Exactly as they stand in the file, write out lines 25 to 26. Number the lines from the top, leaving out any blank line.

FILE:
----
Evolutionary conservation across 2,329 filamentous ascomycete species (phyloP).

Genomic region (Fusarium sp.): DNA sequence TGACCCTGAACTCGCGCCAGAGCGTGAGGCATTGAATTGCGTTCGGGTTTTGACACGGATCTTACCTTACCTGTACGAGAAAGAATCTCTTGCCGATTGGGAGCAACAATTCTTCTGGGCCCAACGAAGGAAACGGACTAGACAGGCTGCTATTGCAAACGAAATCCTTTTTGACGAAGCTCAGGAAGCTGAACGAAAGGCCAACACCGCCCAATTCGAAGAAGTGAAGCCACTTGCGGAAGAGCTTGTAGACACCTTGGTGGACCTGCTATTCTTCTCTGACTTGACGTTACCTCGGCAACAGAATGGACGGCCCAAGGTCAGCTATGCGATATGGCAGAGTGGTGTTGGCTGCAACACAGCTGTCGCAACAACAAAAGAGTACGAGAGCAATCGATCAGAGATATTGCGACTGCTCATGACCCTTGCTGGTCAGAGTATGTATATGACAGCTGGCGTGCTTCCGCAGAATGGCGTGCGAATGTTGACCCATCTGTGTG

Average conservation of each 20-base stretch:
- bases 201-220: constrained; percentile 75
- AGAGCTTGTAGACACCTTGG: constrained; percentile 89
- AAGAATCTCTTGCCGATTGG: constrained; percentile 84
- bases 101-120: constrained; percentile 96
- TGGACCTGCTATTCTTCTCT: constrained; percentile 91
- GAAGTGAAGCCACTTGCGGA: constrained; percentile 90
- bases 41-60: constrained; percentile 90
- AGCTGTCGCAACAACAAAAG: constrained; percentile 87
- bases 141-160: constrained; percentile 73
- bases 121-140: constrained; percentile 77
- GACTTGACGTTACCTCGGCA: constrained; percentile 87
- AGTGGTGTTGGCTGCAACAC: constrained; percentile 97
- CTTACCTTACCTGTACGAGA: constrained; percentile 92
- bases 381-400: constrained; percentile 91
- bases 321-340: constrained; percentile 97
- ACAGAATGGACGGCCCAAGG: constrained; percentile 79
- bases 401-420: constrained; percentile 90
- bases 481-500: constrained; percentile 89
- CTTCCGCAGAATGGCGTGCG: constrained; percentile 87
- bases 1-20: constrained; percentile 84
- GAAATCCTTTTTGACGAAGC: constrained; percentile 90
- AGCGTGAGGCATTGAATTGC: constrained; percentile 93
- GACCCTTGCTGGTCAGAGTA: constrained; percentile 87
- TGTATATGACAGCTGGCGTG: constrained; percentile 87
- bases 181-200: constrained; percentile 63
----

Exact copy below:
- AGCGTGAGGCATTGAATTGC: constrained; percentile 93
- GACCCTTGCTGGTCAGAGTA: constrained; percentile 87